It’s easy to be dismissive of the value of local newspapers for advertising residential property but things are never as straightforward as they seem.
Take the ‘Advertising Insights: Newspapers’ report recently issued by Rightmove to persuade agents to place more business with it.
It announces that local papers lost 11.2% of their audience in the second half of 2016 and that regional newspaper circulations are falling by between 10% and 20% each year. It also says, when comparing newspapers against online advertising that the spend in regional newspapers declined by 6.2% in 2016; simultaneously the online advertising market showed growth of 17.3%.
Of course, it’s easier to talk percentages than numbers to create a persuasive argument. But I remain unconvinced even when Rightmove says 75% of the 3,122 sellers it asked in 2016 put zero value on advertising their property in newspapers while the 2015 Property Academy Home Movers survey said that only 14% would pay their agent £100 extra for their property to be advertised in the local paper.
Even if the rest of it was convincing, the last statistic puzzles me. Do agents normally ask sellers to cough up extra to see their property in the press? For those sellers who can answer ‘yes’ my response would be that they are using the wrong agent!
My own experience of newspaper advertising has always been positive and, as I’m the one paying for it, I would soon stop if it wasn’t. Online promotion is also essential and properties placed on the market through my agencies go onto Rightmove and Zoopla, plus as many other portals as I see fit.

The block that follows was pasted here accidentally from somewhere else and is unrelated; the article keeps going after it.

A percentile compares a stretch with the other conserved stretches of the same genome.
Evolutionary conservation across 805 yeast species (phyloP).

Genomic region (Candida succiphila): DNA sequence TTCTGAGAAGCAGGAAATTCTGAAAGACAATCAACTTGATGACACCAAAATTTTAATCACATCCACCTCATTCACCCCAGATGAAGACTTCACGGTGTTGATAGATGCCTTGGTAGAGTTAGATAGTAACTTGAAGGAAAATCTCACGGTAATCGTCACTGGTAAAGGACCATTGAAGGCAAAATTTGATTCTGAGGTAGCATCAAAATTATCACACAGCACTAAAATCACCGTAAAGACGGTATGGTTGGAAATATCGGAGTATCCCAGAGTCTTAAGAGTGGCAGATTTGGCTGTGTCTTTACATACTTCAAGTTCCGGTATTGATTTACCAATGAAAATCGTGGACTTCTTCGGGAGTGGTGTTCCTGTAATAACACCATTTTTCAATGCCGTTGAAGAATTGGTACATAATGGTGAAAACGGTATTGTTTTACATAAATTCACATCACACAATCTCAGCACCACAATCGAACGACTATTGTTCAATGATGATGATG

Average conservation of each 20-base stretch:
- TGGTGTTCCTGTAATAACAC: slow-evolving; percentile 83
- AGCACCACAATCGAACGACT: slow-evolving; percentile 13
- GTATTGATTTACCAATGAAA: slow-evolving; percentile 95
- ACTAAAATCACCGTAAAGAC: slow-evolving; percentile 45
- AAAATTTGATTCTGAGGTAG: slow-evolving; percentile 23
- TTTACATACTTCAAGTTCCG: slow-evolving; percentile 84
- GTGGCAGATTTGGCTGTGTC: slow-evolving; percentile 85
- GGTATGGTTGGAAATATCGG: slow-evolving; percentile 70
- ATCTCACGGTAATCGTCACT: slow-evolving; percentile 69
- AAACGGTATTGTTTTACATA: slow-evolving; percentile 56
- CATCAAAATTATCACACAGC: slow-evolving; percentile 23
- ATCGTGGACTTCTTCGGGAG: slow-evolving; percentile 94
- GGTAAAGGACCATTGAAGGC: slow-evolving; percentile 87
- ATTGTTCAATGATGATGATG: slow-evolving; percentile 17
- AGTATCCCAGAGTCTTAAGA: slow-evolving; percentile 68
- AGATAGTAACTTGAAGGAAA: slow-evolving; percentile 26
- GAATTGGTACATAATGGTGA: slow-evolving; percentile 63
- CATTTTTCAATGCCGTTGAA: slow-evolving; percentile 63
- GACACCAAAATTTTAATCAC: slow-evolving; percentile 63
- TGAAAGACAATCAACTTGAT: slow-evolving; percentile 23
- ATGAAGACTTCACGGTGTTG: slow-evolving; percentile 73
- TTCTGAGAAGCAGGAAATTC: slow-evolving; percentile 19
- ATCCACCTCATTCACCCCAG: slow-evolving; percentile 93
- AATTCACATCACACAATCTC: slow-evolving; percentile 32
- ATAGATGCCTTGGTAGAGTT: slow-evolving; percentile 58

Rightmove likes to think it has the monopoly on portal representation and that may be true in terms of size. But many of my vendors work in London and they always want to know that I’m with Zoopla, too. There’s no one size fits all when it comes to marketing property.
Not many people specifically ask me to advertise their property in the local paper but I do it because I know it works. Every week when the papers come out I see a spike of online activity for the properties in my advertisements or covered in editorial features. Those online visitors then browse other properties bringing a spike in phone calls and viewings. So I know that the combination of online and print advertising sells homes.
It is true that newspaper circulations are declining but there are still many people who pick up their local daily paper every day or on the particular days they know supplements are published that are relevant to them. In other areas, it’s the weekly press that’s seen as important, still read from cover to cover by loyal readers. And while they are making progress through the paper I want them to see the properties I’m offering.
So while Rightmove might be a right move in property promotion, ignoring newspapers would be the wrong move and one I’m not prepared to take.
*Colin Shairp is director Fine and Country Southern Hampshire